карандаш – Pencil. The Russians sharpen their pencils with razor blades so that the lead is long and tapered. The reason for this is to make it easy to see the point of your pencil in your peripheral vision. That way you can draw without taking your eyes off of the subject.

точно –

The degree to which the Russian realists value sensitivity to the subject is something I haven’t encountered in America. The best example of this I can think of to illustrate this point comes from after we left Vishny Volochok – during the final two weeks of our stay in Russia when we were living and working with the painter Ilya Yatsenko. Often, when he was looking through my work from a day he would comment that it was “basically correct.” Initially, I took this to be a positive comment, but soon I learned to read a different subtext – it’s basically correct, and therefore, incorrect. The highest praise my work could receive was to be, “точно” or “just so.”
This might just seem to illustrate that Russians are sticklers – that they’re caught up in inconsequential details. At a time when artists are concerned with decisions much broader than tone, like whether to construct an installation of rags or a 40 foot tall stainless steel balloon dog, it’s difficult to see anything but “nit pickiness” in the Russian Realist’s concern for these subtleties. But I think that I can take a stab at justifying it as my mentors would hope to justify themselves.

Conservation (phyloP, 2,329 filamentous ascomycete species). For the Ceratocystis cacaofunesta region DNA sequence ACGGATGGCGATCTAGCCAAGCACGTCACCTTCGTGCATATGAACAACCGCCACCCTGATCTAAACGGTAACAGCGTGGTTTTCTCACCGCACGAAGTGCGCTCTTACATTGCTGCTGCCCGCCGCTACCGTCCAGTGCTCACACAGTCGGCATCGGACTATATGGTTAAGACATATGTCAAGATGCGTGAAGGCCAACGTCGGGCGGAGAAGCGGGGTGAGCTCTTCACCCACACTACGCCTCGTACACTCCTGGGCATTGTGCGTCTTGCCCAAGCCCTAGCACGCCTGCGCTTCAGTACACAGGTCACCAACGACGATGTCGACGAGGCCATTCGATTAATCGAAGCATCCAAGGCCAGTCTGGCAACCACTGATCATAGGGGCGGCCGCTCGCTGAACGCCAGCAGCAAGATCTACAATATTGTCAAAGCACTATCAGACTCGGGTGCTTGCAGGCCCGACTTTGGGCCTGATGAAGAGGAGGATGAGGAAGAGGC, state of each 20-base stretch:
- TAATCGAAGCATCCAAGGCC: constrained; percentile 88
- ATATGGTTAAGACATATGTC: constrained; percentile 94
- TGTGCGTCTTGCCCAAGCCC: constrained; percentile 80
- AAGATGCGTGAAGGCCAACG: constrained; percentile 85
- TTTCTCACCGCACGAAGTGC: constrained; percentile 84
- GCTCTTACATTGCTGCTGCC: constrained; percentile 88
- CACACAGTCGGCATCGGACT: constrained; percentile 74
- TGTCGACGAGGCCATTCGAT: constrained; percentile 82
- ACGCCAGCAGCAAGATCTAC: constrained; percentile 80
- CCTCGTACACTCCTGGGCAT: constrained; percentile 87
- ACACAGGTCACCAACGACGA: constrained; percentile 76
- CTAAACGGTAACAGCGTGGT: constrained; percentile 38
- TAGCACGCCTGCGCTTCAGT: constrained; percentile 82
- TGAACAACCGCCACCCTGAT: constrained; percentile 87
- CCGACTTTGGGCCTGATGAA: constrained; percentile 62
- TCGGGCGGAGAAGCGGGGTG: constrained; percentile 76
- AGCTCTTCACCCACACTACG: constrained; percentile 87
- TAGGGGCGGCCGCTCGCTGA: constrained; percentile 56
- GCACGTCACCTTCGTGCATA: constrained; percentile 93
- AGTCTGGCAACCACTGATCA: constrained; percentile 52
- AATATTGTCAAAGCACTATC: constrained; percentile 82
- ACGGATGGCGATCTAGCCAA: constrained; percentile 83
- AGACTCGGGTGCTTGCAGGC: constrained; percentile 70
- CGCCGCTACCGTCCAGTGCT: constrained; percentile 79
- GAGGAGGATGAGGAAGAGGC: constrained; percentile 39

If we consider that art and its value is a product of a special state of awareness the artist enters into in order to create, then it is possible for two pieces of art which superficially resemble each other to have little in common. Two landscapes, painted at the same time, in the same place by different artists, for example, are almost guaranteed to have some superficial similarities. Between the smallest differences in color, tone, and drawing, however, a dramatic difference in perception could exist. By the same logic, a 40 foot stainless steel ballon dog and an installation of rags, which superficially are much more dramatically different, could be produced with very similar goals in mind.
I doubt that this perspective would gain much support among art historians and theorists today. A contemporary, anti-essentialist, perspective on painting probably wouldn’t so readily discount the visible, superficial qualities of a painting to speculate on it’s transcendent qualities as a manifestation of some artistic genius’ heightened awareness. And yet, I think an argument can be made that art history clearly demonstrates that nothing less than transcendental qualities can explain the brilliance of some painters and the mediocrity of others.